Fifth. It may not be amiss to engage potatoe seed, and such things, as will not only contribute to your better living, but will, in case corn should be found very scarce and difficult to be got make the less of it necessary; for I do expect that from the breaking up of the plantations last year, and the great number of people that will be going over this, that corn will be very scarce and exceeding dear. If you could get peach, or any other kind of fruit stones, or apple seeds, it would not be amiss to engage them to carry out with you.
Sixth. Inasmuch as both time and expences will be saved by engaging men in the Redstone settlement to go with you down the river, I would have you make diligent enquiry whether they are to be had, and upon what terms, and engage at least five upon the best terms you can, and have them bound in the articles given you. If you should meet with such people as you think will answer the purpose, in your own neighborhood or elsewhere, you might engage them, provided you can depend upon their going at the proper time and will transport themselves without any expence to me.
Seventh. If you can hire negro fellows, or choose to carry any of your own, upon the terms I mentioned to you, there will not in that case be occasion to hire so many white men as above (to wit, five). And as I am told that there are three of the servants which I sent out last spring still at Mr. Val. Crawford’s and his brother, Captain Crawford’s, ready to be employed in my service; you may direct them to stay where they are, and be ready again the 15th of March; or if Gilbert Simpson wants hands for my mill work, let them be employed (instead of hirelings) there, till the 15th of March aforesaid.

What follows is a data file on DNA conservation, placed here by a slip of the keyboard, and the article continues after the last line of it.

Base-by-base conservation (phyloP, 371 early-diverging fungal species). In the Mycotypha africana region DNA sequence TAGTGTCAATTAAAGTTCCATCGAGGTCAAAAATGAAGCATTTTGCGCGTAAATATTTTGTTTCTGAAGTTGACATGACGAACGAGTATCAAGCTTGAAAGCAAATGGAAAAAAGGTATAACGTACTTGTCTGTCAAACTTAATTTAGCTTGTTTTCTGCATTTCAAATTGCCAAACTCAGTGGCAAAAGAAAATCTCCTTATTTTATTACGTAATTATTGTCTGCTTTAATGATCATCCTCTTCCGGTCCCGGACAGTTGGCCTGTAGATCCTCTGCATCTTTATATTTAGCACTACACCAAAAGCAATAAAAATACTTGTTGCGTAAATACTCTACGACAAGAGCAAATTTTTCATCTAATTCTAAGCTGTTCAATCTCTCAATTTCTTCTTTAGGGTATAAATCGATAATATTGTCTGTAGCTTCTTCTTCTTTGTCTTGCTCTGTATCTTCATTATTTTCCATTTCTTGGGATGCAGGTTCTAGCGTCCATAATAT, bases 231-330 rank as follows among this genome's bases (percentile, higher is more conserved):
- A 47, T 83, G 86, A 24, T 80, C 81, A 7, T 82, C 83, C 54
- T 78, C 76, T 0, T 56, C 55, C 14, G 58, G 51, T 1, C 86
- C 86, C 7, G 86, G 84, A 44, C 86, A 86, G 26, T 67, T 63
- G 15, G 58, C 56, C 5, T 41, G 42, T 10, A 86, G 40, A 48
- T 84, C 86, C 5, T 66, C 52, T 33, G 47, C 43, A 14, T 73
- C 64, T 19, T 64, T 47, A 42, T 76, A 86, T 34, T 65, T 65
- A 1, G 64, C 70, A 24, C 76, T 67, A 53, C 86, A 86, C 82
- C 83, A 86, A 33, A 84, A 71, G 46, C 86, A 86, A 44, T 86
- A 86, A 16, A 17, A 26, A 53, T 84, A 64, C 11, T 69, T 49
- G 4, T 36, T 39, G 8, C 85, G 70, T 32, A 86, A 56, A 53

Eight. As the rest of the servants were sold, and the money by this time become due, I have desired Mr. Val. Crawford, if he has received it, to pay it to you; and if he has not, to let you have the purchaser’s bonds, which give to Mr. Simpson, and desire him to collect the money and apply it towards payment of the mill accounts. If you can get corn, or other provisions, tools, or other things of Val. Crawford, I would have you do it, as it will save me the payment of cash; but be sure to have the matter fixed in such a manner with him as to run no risque of a disappointment.
You may get corn and other things from Captain Crawford, in like manner; but that you may not depend too much upon these uncertain chances, I now furnish you with £60, Pennsylvania money, and whatever it falls short of the amount of your purchases I will supply when you go out again, that everybody may be paid for what you get of them.
As I must set off for the Assembly by the first of February, and shall want to see you before I go, I would have you endeavor [if] it can conveniently be done, to be down here by that time. I have nothing more to add at present than to wish you success in your journey, and am &c.